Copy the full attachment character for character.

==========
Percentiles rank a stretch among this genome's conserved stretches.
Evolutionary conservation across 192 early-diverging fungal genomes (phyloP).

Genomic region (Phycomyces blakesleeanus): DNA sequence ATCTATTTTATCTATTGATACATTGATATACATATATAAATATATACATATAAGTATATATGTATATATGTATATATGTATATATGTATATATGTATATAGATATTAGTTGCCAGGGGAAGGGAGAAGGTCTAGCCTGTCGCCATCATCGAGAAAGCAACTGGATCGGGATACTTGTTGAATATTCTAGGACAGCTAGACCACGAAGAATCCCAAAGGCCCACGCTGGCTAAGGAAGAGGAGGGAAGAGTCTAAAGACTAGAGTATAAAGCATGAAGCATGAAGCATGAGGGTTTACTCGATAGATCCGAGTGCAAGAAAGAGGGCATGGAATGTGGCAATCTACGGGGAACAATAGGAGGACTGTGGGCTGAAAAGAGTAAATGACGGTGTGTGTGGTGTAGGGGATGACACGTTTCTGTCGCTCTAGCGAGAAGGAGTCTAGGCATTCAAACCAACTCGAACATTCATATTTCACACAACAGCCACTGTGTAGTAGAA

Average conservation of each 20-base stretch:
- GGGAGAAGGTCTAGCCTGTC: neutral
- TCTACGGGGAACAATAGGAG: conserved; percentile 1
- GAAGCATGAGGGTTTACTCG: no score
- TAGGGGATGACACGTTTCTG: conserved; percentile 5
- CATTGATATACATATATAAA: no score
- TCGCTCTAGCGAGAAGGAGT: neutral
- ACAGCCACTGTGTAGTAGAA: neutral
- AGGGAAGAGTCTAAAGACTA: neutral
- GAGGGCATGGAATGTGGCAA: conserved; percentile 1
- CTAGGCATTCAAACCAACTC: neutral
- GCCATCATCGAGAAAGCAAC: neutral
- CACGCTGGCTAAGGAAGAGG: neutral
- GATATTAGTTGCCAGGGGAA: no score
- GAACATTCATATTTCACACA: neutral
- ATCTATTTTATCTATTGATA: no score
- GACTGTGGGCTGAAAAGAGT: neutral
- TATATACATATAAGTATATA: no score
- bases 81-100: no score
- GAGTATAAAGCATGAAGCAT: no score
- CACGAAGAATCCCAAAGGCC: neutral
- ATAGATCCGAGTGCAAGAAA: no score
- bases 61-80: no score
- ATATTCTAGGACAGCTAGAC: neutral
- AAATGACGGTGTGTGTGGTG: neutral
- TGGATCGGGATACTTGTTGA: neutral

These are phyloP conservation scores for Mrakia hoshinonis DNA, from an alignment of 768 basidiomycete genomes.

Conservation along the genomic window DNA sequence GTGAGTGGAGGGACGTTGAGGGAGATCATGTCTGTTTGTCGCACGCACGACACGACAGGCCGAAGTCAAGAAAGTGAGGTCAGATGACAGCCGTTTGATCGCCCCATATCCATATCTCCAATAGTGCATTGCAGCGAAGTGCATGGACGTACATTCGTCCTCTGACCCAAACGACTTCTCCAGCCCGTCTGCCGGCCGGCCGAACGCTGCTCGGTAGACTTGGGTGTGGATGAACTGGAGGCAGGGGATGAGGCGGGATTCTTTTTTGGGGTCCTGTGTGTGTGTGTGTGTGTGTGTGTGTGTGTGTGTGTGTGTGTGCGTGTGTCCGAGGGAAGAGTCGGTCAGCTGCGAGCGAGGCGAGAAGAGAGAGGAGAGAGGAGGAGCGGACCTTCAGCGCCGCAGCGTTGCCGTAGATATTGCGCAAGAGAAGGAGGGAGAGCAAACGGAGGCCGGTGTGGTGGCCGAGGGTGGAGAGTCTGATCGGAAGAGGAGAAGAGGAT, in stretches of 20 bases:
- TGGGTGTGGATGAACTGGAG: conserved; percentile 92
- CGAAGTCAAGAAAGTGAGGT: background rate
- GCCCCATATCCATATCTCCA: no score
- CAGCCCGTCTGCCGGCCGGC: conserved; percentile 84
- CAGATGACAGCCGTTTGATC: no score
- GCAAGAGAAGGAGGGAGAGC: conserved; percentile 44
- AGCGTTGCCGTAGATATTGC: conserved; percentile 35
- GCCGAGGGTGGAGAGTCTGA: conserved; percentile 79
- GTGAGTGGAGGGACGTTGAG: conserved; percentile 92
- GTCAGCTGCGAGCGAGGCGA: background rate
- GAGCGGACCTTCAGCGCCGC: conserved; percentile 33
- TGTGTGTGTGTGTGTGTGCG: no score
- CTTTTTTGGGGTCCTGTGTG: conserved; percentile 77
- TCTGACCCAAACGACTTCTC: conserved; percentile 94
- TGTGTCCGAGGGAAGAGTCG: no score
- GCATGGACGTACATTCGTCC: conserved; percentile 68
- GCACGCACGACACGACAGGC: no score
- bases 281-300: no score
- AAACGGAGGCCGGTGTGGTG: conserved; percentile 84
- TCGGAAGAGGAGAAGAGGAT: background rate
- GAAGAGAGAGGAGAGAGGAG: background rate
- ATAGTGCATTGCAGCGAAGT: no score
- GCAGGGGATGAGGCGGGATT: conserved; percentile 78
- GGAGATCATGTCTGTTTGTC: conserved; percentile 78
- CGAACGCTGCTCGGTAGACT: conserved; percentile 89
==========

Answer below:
Percentiles rank a stretch among this genome's conserved stretches.
Evolutionary conservation across 192 early-diverging fungal genomes (phyloP).

Genomic region (Phycomyces blakesleeanus): DNA sequence ATCTATTTTATCTATTGATACATTGATATACATATATAAATATATACATATAAGTATATATGTATATATGTATATATGTATATATGTATATATGTATATAGATATTAGTTGCCAGGGGAAGGGAGAAGGTCTAGCCTGTCGCCATCATCGAGAAAGCAACTGGATCGGGATACTTGTTGAATATTCTAGGACAGCTAGACCACGAAGAATCCCAAAGGCCCACGCTGGCTAAGGAAGAGGAGGGAAGAGTCTAAAGACTAGAGTATAAAGCATGAAGCATGAAGCATGAGGGTTTACTCGATAGATCCGAGTGCAAGAAAGAGGGCATGGAATGTGGCAATCTACGGGGAACAATAGGAGGACTGTGGGCTGAAAAGAGTAAATGACGGTGTGTGTGGTGTAGGGGATGACACGTTTCTGTCGCTCTAGCGAGAAGGAGTCTAGGCATTCAAACCAACTCGAACATTCATATTTCACACAACAGCCACTGTGTAGTAGAA

Average conservation of each 20-base stretch:
- GGGAGAAGGTCTAGCCTGTC: neutral
- TCTACGGGGAACAATAGGAG: conserved; percentile 1
- GAAGCATGAGGGTTTACTCG: no score
- TAGGGGATGACACGTTTCTG: conserved; percentile 5
- CATTGATATACATATATAAA: no score
- TCGCTCTAGCGAGAAGGAGT: neutral
- ACAGCCACTGTGTAGTAGAA: neutral
- AGGGAAGAGTCTAAAGACTA: neutral
- GAGGGCATGGAATGTGGCAA: conserved; percentile 1
- CTAGGCATTCAAACCAACTC: neutral
- GCCATCATCGAGAAAGCAAC: neutral
- CACGCTGGCTAAGGAAGAGG: neutral
- GATATTAGTTGCCAGGGGAA: no score
- GAACATTCATATTTCACACA: neutral
- ATCTATTTTATCTATTGATA: no score
- GACTGTGGGCTGAAAAGAGT: neutral
- TATATACATATAAGTATATA: no score
- bases 81-100: no score
- GAGTATAAAGCATGAAGCAT: no score
- CACGAAGAATCCCAAAGGCC: neutral
- ATAGATCCGAGTGCAAGAAA: no score
- bases 61-80: no score
- ATATTCTAGGACAGCTAGAC: neutral
- AAATGACGGTGTGTGTGGTG: neutral
- TGGATCGGGATACTTGTTGA: neutral

These are phyloP conservation scores for Mrakia hoshinonis DNA, from an alignment of 768 basidiomycete genomes.

Conservation along the genomic window DNA sequence GTGAGTGGAGGGACGTTGAGGGAGATCATGTCTGTTTGTCGCACGCACGACACGACAGGCCGAAGTCAAGAAAGTGAGGTCAGATGACAGCCGTTTGATCGCCCCATATCCATATCTCCAATAGTGCATTGCAGCGAAGTGCATGGACGTACATTCGTCCTCTGACCCAAACGACTTCTCCAGCCCGTCTGCCGGCCGGCCGAACGCTGCTCGGTAGACTTGGGTGTGGATGAACTGGAGGCAGGGGATGAGGCGGGATTCTTTTTTGGGGTCCTGTGTGTGTGTGTGTGTGTGTGTGTGTGTGTGTGTGTGTGTGTGCGTGTGTCCGAGGGAAGAGTCGGTCAGCTGCGAGCGAGGCGAGAAGAGAGAGGAGAGAGGAGGAGCGGACCTTCAGCGCCGCAGCGTTGCCGTAGATATTGCGCAAGAGAAGGAGGGAGAGCAAACGGAGGCCGGTGTGGTGGCCGAGGGTGGAGAGTCTGATCGGAAGAGGAGAAGAGGAT, in stretches of 20 bases:
- TGGGTGTGGATGAACTGGAG: conserved; percentile 92
- CGAAGTCAAGAAAGTGAGGT: background rate
- GCCCCATATCCATATCTCCA: no score
- CAGCCCGTCTGCCGGCCGGC: conserved; percentile 84
- CAGATGACAGCCGTTTGATC: no score
- GCAAGAGAAGGAGGGAGAGC: conserved; percentile 44
- AGCGTTGCCGTAGATATTGC: conserved; percentile 35
- GCCGAGGGTGGAGAGTCTGA: conserved; percentile 79
- GTGAGTGGAGGGACGTTGAG: conserved; percentile 92
- GTCAGCTGCGAGCGAGGCGA: background rate
- GAGCGGACCTTCAGCGCCGC: conserved; percentile 33
- TGTGTGTGTGTGTGTGTGCG: no score
- CTTTTTTGGGGTCCTGTGTG: conserved; percentile 77
- TCTGACCCAAACGACTTCTC: conserved; percentile 94
- TGTGTCCGAGGGAAGAGTCG: no score
- GCATGGACGTACATTCGTCC: conserved; percentile 68
- GCACGCACGACACGACAGGC: no score
- bases 281-300: no score
- AAACGGAGGCCGGTGTGGTG: conserved; percentile 84
- TCGGAAGAGGAGAAGAGGAT: background rate
- GAAGAGAGAGGAGAGAGGAG: background rate
- ATAGTGCATTGCAGCGAAGT: no score
- GCAGGGGATGAGGCGGGATT: conserved; percentile 78
- GGAGATCATGTCTGTTTGTC: conserved; percentile 78
- CGAACGCTGCTCGGTAGACT: conserved; percentile 89